It was an unusually newsworthy day in Davos, at the annual Alpine jamboree for the global elite, as the European Central Bank’s historic commitment to purchase more than €1 trillion in assets (including, controversially, government bonds) pushed euro zone monetary policy into uncharted territory.
Convention dictates that bold pledges to blow up the size of a central bank’s balance sheet via quantitative easing (QE) are now referred to as a “big bazooka.” ECB president Mario Draghi unveiled his new artillery in an era-defining announcement from Frankfurt, at the same time as German chancellor Angela Merkel addressed the World Economic Forum in Davos. The architect of the euro zone’s first true experiment with easy money was thus pitted against the bloc’s steadfast defender of thrift and fiscal austerity.
The hordes of journalists buzzing about the conference hall in Davos were furiously typing, tweeting, and live-blogging the clash. Merkel herself avoided direct criticism of the ECB, but dubbed QE a “smokescreen” that obscures how uncompetitive certain companies and countries remain. Only structural reforms by national governments will produce the growth and jobs that the euro zone needs, she argued, and the artificial boost provided by QE provides a limited window of time for them to do it.
Legendary investor George Soros lauded the ECB for “a very powerful set of measures” at a dinner gathering, but said he feared that an “exclusive reliance on monetary policy will increase the inequality between the rich and poor.” In a similar vein, former US treasury secretary Larry Summers said QE, by itself, was “no panacea.”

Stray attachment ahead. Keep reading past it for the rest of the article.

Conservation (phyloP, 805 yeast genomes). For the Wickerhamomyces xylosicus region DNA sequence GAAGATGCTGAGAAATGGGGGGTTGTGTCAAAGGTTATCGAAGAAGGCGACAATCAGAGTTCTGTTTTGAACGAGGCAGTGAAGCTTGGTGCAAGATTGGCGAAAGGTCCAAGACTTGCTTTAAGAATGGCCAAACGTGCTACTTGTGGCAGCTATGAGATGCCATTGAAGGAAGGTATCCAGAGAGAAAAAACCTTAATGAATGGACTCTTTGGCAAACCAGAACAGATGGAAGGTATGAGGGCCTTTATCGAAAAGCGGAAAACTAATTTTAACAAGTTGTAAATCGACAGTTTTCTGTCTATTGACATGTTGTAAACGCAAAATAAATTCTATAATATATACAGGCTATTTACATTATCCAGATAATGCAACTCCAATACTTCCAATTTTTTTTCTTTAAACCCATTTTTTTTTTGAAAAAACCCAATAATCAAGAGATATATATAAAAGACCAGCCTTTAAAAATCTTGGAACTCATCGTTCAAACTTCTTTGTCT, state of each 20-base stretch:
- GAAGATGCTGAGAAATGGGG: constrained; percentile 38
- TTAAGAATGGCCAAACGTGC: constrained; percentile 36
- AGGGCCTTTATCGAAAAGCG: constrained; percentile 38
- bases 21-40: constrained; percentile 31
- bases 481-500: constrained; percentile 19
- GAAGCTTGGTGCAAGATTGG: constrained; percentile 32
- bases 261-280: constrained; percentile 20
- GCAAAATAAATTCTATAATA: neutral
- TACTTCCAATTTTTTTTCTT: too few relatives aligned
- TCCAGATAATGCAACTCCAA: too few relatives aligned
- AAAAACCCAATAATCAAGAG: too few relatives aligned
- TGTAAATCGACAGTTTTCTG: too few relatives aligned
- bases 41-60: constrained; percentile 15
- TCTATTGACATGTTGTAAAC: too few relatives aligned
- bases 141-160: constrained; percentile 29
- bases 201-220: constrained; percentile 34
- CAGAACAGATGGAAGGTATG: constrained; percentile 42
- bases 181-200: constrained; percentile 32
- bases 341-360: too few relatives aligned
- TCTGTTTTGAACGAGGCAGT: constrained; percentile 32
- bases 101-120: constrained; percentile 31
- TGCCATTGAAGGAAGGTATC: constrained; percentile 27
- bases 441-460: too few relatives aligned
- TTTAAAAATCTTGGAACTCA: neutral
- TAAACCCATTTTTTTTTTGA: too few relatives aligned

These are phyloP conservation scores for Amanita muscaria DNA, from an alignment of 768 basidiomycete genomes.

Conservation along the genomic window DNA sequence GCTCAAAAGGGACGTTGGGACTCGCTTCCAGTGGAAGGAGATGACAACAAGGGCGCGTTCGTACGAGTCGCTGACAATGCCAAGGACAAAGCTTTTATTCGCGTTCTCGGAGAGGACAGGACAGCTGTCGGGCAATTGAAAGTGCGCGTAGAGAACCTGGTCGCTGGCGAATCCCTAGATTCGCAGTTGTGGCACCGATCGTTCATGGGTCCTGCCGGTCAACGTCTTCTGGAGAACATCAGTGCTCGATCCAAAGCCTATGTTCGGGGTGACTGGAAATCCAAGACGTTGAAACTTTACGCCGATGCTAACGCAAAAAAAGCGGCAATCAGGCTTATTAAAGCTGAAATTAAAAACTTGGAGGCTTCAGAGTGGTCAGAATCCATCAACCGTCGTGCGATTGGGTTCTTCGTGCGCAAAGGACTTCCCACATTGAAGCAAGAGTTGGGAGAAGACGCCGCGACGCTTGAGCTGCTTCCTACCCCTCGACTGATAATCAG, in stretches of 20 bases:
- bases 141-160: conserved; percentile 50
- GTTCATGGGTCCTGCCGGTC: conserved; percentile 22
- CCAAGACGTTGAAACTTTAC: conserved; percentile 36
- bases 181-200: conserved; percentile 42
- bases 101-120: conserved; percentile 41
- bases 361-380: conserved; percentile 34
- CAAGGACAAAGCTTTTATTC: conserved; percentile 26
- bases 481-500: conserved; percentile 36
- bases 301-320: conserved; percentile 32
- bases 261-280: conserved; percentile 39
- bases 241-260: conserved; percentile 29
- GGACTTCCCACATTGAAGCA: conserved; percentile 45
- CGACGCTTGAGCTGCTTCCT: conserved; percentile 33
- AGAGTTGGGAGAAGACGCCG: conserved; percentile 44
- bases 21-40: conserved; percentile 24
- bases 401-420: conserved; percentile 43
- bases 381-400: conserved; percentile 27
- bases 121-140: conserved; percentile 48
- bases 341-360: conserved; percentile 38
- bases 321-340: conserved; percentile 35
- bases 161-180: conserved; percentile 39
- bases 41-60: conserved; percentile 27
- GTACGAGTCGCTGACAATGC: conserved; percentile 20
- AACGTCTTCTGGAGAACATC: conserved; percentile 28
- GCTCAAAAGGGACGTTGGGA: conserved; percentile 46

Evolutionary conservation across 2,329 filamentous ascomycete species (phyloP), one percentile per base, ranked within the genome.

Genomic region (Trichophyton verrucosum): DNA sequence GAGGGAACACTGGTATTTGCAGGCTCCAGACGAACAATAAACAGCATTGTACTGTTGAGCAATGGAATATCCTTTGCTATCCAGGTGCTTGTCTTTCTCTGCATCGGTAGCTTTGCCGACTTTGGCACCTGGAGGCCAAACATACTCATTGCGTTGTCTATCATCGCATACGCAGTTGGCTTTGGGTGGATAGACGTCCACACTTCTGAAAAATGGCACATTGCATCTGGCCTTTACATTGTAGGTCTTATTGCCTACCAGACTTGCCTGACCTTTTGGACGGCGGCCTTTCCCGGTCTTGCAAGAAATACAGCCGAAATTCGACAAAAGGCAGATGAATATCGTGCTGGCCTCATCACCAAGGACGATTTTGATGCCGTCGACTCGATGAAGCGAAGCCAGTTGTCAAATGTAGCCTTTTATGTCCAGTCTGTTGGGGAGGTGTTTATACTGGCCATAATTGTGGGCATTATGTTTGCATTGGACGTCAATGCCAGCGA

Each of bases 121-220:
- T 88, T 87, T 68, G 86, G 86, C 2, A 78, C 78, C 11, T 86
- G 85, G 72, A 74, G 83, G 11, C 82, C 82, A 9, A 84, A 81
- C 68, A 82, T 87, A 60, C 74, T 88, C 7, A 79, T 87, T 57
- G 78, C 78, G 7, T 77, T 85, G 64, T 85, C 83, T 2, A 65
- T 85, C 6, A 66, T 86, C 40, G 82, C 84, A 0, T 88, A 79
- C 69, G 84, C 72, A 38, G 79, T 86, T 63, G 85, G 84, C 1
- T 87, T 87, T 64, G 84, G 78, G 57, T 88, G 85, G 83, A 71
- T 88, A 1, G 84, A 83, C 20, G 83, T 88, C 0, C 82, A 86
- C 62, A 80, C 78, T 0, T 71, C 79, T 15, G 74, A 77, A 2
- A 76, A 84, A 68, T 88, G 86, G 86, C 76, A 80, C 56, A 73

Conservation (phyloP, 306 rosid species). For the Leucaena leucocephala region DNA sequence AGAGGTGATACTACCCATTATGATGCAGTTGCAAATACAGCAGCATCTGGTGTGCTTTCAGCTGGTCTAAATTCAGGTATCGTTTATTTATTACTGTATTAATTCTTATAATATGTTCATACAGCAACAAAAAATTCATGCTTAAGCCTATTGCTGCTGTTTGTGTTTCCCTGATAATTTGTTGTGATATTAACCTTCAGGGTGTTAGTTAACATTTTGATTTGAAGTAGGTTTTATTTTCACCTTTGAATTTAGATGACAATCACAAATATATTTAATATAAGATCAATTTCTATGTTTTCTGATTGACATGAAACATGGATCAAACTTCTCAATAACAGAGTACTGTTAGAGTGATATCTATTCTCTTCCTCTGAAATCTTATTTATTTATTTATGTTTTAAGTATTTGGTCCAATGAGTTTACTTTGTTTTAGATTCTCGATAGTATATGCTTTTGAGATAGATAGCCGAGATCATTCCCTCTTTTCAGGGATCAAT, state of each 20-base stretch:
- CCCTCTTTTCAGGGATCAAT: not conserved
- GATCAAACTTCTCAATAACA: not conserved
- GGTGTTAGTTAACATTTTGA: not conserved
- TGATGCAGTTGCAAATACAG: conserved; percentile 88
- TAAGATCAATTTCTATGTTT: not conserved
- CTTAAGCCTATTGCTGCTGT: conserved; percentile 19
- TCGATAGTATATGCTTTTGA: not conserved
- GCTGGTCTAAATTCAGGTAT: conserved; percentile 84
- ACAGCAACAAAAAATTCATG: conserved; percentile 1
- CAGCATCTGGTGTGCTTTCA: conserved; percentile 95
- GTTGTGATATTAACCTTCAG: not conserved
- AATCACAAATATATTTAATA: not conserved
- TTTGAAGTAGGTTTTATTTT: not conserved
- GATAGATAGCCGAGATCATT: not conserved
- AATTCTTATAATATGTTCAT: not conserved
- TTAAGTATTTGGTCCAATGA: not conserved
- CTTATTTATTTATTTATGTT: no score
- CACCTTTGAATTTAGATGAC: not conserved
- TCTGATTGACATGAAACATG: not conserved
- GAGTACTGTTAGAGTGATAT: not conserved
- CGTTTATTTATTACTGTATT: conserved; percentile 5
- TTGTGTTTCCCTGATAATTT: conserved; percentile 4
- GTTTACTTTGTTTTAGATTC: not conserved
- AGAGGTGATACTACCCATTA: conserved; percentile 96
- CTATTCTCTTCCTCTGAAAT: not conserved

Raymond Nolte, chief investment officer of hedge fund group SkyBridge Capital, called QE “a painkiller for the real problems” in the euro zone. To him, structural reform is “the political way to say ‘kick the can down the road’,” he tells Quartz.
Coen van Oostrom, CEO of Dutch commercial property developer OVG, acknowledged that the ECB’s move will boost asset prices, including those of his company’s portfolio. That’s obviously welcome, but “we don’t need more liquidity,” he tells Quartz. The central bank-fueled run-up in asset prices is starting to feel a bit like 2005, a bubbly time that of course was the precursor to the crash of 2008.
Not all the corporate executives in attendance found reason to fixate on Draghi’s announcement. Chatting casually while standing in line for coffee, a mining company CEO told Quartz that unless euro zone QE “makes gold do something,” it’s not really on his radar. The price of gold in fact gained on the day, but investment time horizons in his industry are so long that the day-to-day wiggles in asset prices that follow central bank moves aren’t a major factor in his thinking.
Of course, this being Davos, why limit yourself to seeing what corporate or political leaders think? Quartz cornered the musician Peter Gabriel in a corridor, chatting about his work on human rights, the state of the music industry, and the economic future of Europe. Although vague on the merits of QE specifically, the former Genesis frontman offered his opinion that “the euro zone is worth saving.”
Draghi, there’s your cue.